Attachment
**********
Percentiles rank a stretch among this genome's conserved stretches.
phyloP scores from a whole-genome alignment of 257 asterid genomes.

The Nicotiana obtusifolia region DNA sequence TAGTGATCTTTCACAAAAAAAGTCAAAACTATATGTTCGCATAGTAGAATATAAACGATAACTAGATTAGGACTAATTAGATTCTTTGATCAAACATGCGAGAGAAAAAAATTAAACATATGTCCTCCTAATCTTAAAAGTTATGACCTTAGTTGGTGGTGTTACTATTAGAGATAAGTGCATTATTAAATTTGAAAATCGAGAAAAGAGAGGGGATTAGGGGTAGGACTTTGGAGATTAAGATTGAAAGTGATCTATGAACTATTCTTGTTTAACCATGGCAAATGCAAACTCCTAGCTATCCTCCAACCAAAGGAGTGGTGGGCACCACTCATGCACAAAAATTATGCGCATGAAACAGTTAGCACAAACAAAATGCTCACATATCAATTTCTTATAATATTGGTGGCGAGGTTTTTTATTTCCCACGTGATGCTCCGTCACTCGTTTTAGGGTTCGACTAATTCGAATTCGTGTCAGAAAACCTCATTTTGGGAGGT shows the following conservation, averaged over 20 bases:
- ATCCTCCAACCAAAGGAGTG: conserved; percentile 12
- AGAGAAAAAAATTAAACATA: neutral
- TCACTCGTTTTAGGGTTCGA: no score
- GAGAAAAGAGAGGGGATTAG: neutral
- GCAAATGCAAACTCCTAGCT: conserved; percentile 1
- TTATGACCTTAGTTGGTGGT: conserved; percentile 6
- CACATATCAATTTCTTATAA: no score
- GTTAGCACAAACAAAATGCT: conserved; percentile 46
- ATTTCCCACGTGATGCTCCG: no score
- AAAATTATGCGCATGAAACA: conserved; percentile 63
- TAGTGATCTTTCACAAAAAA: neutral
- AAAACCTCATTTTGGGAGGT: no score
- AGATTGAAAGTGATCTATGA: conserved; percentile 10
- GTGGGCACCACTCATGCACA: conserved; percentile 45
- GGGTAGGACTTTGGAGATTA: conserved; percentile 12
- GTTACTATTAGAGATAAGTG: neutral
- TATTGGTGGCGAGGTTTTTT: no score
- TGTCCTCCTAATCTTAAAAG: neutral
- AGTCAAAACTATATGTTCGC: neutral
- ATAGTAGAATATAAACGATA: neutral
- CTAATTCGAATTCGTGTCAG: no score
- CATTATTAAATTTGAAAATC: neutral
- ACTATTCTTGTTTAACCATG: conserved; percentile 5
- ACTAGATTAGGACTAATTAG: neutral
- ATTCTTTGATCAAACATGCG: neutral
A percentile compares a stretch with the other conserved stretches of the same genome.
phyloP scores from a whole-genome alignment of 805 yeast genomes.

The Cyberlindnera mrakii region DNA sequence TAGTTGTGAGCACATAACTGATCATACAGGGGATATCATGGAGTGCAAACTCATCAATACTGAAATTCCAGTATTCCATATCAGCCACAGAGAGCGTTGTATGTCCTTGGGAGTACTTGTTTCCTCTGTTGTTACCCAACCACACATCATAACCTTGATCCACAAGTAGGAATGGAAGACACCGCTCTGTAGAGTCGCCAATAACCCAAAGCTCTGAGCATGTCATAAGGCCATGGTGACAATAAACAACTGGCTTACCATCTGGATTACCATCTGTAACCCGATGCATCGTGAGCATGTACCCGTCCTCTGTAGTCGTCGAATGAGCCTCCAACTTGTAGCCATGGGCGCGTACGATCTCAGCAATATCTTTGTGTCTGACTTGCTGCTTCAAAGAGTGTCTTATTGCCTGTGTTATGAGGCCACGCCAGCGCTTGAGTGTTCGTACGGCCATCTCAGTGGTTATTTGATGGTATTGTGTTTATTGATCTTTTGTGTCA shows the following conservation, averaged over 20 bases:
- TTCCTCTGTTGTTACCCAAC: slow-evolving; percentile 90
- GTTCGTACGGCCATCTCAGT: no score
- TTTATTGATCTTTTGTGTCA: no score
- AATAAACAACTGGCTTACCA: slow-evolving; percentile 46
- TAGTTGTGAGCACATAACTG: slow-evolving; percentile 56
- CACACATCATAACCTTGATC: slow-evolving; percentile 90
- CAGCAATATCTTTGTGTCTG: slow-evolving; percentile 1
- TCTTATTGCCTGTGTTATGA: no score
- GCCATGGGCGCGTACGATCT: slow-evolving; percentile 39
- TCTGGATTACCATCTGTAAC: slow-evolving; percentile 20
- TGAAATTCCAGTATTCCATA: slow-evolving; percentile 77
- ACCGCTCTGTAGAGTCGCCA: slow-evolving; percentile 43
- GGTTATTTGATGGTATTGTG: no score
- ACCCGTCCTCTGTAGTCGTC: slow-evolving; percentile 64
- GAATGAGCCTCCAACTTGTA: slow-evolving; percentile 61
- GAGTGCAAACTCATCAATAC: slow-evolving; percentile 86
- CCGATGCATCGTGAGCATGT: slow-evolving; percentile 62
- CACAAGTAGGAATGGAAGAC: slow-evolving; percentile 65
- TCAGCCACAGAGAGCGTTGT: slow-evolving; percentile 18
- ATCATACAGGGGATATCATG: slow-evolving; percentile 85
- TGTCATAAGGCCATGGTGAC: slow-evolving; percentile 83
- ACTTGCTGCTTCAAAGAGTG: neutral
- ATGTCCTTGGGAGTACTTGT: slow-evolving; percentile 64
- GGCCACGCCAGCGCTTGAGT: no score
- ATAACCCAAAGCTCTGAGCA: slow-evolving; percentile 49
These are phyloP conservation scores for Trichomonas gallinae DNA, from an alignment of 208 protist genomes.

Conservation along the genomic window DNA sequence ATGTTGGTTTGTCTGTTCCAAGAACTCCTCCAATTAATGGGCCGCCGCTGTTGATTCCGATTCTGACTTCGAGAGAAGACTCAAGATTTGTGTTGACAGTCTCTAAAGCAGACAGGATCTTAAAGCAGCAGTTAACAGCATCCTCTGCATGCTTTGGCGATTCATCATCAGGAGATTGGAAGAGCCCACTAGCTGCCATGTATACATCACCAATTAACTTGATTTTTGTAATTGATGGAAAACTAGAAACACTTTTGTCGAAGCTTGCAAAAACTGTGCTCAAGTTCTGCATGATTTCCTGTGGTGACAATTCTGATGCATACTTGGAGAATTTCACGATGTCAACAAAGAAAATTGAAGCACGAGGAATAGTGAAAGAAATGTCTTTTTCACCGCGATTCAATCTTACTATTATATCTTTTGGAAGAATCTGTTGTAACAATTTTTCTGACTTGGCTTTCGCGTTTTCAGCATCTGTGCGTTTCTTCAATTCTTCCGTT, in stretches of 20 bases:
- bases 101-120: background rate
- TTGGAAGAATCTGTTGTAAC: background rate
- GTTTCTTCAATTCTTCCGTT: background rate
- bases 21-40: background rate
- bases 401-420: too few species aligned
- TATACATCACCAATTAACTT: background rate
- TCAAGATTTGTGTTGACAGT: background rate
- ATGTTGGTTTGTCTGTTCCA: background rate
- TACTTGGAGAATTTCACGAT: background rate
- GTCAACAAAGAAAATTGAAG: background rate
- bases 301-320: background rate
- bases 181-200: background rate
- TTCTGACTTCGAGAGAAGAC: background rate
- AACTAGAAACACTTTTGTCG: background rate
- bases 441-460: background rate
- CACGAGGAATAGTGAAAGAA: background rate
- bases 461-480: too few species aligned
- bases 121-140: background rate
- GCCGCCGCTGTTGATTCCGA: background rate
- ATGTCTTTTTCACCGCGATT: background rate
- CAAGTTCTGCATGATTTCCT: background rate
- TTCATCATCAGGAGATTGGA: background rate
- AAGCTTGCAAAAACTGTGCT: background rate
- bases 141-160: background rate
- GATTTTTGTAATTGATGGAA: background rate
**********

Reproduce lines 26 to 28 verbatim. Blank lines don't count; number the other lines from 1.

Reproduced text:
- ACTATTCTTGTTTAACCATG: conserved; percentile 5
- ACTAGATTAGGACTAATTAG: neutral
- ATTCTTTGATCAAACATGCG: neutral